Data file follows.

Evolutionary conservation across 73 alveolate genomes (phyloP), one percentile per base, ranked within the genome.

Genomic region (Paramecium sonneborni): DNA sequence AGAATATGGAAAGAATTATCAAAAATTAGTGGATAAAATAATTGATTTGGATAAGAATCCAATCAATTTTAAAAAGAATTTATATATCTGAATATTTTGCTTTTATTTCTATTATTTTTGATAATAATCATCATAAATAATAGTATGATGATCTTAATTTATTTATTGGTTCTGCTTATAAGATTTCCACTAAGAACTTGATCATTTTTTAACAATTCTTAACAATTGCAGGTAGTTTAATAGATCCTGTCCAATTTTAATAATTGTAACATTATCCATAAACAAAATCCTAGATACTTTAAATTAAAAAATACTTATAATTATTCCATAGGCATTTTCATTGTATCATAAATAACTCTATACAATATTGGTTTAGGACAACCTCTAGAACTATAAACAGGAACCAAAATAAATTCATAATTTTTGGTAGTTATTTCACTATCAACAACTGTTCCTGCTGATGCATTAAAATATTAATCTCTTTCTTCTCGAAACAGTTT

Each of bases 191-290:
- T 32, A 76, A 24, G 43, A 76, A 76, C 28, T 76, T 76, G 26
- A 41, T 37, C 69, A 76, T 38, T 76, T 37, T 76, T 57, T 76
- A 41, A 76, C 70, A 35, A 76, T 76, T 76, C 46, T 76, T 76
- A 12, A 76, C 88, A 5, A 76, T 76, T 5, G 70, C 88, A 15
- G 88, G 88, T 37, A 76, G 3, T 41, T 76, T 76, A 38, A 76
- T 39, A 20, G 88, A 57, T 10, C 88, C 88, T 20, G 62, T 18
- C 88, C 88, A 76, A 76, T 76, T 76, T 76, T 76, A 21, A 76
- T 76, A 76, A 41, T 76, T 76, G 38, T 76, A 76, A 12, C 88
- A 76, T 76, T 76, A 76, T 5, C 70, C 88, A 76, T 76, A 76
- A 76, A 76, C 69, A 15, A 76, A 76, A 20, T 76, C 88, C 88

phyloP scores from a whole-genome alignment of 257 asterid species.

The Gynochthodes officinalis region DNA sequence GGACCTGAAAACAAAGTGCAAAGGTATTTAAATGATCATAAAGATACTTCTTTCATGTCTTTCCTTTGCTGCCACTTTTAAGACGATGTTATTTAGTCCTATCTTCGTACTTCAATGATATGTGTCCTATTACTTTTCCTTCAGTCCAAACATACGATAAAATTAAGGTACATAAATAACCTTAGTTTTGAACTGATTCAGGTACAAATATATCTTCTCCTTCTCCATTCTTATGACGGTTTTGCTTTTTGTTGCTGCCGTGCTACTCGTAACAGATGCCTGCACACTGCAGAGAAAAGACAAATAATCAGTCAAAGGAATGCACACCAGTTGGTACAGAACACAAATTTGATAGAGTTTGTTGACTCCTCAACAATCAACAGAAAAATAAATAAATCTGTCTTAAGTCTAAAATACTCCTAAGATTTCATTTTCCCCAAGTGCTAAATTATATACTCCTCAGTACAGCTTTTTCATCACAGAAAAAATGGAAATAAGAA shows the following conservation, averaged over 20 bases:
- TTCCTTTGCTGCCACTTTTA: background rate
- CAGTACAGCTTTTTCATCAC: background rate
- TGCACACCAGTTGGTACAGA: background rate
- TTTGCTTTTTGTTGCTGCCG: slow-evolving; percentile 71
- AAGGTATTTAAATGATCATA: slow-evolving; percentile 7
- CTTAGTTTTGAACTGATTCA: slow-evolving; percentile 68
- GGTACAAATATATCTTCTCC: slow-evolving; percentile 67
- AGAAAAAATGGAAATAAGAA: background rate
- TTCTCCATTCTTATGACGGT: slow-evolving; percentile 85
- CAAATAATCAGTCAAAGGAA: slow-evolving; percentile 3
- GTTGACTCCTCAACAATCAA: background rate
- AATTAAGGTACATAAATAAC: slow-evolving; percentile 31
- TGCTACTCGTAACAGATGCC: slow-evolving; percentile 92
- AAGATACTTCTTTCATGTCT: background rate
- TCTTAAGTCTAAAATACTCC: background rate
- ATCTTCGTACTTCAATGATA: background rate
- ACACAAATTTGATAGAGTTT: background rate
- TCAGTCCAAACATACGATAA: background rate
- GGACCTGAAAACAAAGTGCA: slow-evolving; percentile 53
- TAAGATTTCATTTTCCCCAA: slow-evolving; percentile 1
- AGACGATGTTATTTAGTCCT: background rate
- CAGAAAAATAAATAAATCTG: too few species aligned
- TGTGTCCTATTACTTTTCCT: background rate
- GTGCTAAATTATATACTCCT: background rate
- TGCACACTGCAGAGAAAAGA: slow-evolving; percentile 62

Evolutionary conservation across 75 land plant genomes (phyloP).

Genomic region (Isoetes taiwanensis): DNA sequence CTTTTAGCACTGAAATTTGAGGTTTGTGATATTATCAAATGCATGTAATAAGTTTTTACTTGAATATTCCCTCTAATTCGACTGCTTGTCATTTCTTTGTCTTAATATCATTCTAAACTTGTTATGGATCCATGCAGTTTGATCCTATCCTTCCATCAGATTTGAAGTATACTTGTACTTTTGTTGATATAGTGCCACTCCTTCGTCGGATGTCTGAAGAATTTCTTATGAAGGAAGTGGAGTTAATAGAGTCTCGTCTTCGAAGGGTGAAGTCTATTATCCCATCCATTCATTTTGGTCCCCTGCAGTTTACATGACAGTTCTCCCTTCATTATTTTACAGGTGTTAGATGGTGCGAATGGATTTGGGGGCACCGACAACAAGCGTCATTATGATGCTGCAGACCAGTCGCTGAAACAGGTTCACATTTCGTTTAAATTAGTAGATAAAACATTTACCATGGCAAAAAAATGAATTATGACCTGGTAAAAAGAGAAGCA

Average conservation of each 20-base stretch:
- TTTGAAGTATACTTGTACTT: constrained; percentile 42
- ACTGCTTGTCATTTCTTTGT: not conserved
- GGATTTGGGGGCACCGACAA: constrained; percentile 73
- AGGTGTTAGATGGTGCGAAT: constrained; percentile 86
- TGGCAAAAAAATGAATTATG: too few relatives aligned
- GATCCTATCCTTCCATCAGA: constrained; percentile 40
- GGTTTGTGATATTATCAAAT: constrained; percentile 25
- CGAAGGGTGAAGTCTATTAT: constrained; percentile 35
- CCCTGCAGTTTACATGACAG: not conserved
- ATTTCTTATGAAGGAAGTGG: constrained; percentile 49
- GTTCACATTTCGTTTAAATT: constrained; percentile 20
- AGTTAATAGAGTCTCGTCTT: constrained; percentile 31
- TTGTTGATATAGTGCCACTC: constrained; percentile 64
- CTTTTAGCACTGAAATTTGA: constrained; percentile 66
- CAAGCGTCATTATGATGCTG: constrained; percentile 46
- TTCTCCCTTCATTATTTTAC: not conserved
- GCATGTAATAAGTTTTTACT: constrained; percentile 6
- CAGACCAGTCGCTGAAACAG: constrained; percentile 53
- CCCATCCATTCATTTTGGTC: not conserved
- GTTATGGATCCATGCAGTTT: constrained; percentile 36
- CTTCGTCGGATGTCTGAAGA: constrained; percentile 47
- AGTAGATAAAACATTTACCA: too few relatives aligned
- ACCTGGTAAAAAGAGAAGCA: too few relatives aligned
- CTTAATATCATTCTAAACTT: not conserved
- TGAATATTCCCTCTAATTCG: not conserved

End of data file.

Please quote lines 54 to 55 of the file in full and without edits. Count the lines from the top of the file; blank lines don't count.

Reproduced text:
- GTTCACATTTCGTTTAAATT: constrained; percentile 20
- AGTTAATAGAGTCTCGTCTT: constrained; percentile 31